“But there is a kind of fate that levels these things up.
“We personally have no doubt that a few polio bugs are going to crawl into this louse’s spinal cord some day, and wither his legs and blast his body, and leave nothing but a miserable, shriveled pin head. The louse never had a heart.”
• The movement, at least here, was fervent to create Placerita Canyon State Park. One of the neighbors, Lloyd Earl, of the proposed acreage vehemently opposed it and got an earful when he tried to build a locked gate, closing off the 100-year-old Placerita Canyon Road. Lloyd, I believe, was either the owner or related to the owner of the old Earl Packing House in that area in the 19th century. The foreman of the meat house was stabbed to death at a dance by a lovely señorita. The road, by the Nature Center today, used to be called The Narrows.
• I haven’t counted, but I think we’re close to about a half-dozen cases where rail riders were either completely bisected or lost a limb when they fell beneath the wheels of a multi-ton steel beast. Carl Gillerstrom, 42, was the latest to be added to the list. Drunk and trying to board a train near the old Newhall Station, he slipped and his arm landed on the rail. The giant wheel sliced it completely off at the shoulder. They didn’t find his arm until the next morning — about two blocks away. They buried it behind the Sheriff’s Station, which, today, is the Canyon Theatre Guild parking lot. Space No. 13, if memory serves...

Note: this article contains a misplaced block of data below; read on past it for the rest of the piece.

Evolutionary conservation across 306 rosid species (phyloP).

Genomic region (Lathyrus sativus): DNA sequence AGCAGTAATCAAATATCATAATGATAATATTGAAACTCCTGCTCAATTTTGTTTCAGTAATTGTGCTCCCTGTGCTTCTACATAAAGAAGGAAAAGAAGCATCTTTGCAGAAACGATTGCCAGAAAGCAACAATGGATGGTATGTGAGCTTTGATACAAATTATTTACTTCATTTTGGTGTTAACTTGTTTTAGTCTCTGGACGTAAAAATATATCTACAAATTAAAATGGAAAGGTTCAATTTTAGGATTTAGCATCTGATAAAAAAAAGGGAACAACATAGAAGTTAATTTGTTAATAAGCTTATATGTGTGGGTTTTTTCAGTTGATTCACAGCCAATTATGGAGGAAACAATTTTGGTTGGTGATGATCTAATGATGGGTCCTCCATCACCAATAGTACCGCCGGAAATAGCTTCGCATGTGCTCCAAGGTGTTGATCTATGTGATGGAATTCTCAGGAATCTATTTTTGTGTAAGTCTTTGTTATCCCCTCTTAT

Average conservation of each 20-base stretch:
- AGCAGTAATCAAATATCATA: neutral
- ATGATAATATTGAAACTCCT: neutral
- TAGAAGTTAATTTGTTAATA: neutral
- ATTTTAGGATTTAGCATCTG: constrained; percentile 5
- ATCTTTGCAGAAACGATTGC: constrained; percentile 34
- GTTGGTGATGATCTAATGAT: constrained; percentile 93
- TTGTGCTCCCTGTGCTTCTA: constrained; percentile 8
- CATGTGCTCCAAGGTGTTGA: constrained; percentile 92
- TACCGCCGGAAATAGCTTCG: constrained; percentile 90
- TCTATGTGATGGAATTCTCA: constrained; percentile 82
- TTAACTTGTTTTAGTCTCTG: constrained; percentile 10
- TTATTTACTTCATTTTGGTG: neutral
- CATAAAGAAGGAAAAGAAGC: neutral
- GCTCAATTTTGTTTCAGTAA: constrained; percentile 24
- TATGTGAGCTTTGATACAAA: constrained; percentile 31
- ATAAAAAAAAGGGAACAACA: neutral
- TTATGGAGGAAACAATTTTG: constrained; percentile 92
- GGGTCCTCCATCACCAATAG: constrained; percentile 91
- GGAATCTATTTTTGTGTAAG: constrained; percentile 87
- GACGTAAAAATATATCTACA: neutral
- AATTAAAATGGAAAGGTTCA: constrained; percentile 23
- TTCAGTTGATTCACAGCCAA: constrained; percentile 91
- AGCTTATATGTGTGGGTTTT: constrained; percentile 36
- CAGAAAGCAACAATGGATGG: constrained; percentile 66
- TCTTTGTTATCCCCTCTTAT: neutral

• It was sort of the beginning of the end. Wayside Honor Rancho had been a country club minimum — if that — security facility that housed minor offenders. On this date, the county began quietly adding a maximum security wing, bringing in old army barracks, fences and barbed wire. For the price of $100,000, they also threw in a guard tower.
• Did you know Harry Potter lived in Newhall? Yup. He was building a house on Arcadia.
JANUARY 26, 1957
• The previous year was a near-record drought. A surprise storm brought snow and ice to the local mountains and higher canyons and an inch of rain to Newhall. Already, the SCV had surpassed the 5 inches of rain that fell in all of 1955-56.